Covering parenting and child development issues
"Don't judge each day by the harvest you reap, but by the seeds you plant." (Robert Louis Stevenson)
When I was a freshman in college, I had a choir director who demanded loyalty and dedication. He made it clear from the outset that missed rehearsals would not be tolerated and that all members were expected to be at rehearsal and ready to work at the appointed time. In short, we were to give the same respect and commitment to this optional extracurricular that we gave to the classes for which we were receiving credit.
In retrospect, these expectations were reasonable. This was, after all, a select group, accessed only by audition. But since it was also a group of college students unused to such high standards, the group became even more select after the first week or two, as people unwilling to comply with Chris' standards and guidelines dropped out. Most were already in the Chorale, a much larger group where each individual voice mattered slightly less, and they didn't need the hassles of all these rules and regulations, let alone Chris' slightly unorthodox warm-ups, which included trying to pick a note (A4, as I recall) out of the air.
But most of us stuck it out. As a result, I learned more about musicianship and commitment to a group from Chris than I had learned from any other teacher to that point. The group sounded good, too, because those of us who made the decision to stay did so knowing how hard we'd be working, and it wasn't long before we saw that the payoff made the effort worthwhile.
Years later, I worked with a theatre director whose way of doing things was quite similar to Chris'. At first, he intimidated me - the rehearsal process is fraught with imperfections, and the more nervous I was, the more mistakes I made, making me constantly fearful that he'd be sorry he'd cast me. But, as with Chapel Choir in college, the work paid off and the end result was a production we could be proud of - one that often drew packed houses. Both of these men taught me not to be satisfied with mediocrity, and as a result, I learned as much from them about commitment and work ethic as I did about music and theatre.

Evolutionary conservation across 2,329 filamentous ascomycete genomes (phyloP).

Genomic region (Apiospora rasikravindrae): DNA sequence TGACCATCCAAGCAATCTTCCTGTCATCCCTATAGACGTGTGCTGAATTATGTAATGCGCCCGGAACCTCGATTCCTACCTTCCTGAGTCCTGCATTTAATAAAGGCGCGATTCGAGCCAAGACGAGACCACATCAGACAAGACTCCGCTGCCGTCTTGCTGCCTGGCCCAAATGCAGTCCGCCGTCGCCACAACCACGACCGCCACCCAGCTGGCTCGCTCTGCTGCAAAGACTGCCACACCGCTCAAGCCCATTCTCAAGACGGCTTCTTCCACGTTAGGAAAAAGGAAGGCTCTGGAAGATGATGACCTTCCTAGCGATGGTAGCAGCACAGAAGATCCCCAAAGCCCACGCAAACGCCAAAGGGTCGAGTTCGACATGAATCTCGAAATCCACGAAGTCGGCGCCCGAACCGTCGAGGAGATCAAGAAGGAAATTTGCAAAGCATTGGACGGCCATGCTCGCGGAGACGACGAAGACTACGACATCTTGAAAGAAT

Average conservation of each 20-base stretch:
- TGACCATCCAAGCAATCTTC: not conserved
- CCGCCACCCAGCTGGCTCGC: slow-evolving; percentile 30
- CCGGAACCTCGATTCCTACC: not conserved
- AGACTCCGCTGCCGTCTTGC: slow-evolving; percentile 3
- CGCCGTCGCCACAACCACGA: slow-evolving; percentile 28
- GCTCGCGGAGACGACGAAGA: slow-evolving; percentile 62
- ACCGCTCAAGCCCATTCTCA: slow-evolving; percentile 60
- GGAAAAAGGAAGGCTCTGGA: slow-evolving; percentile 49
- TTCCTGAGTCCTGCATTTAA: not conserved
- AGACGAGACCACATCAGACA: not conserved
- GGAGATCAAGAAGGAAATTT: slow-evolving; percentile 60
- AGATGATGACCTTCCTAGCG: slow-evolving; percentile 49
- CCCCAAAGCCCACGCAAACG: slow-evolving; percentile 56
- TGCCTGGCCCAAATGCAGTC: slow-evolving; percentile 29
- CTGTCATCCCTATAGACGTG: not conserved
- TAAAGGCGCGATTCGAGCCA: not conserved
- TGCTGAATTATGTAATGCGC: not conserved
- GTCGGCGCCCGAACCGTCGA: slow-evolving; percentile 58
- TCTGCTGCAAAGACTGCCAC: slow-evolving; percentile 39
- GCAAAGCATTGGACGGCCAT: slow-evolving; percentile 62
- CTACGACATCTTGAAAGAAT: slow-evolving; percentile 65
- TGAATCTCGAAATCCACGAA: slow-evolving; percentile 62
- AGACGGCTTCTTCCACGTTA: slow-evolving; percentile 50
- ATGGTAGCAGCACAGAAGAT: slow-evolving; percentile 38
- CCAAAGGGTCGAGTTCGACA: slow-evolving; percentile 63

As parents, these are lessons we need to teach our kids. It was only after I became a parent, however, that I realized it's as difficult to teach these lessons as it is to learn them. Telling your kids they have to honor their commitments is the easy part. Making them do it when more interesting things beckon is another matter entirely.
There are legitimate reasons for missing a rehearsal or practice, illness and injury topping the list. One high school basketball coach I know tells her players that family comes first, school comes second and basketball, though important (especially in-season) comes third. This is a fantastic way to introduce busy high school students to the concept of setting priorities and sticking to them. "I have homework" isn't an excuse, but when necessary, "I'm drowning in homework" is, in part because allowing academics to slip will result in athletic ineligibility.
Tempting as it is, though, especially on a teenager's priority list, "I got a better offer" is not a legitimate excuse. Parents who want to be friends with their children often help them circumvent the system, claiming illness or a family commitment so their child - their friend - can do the thing they want to do. If you don't mind the dishonesty inherent in this plan, it's a great way to keep the peace with your child.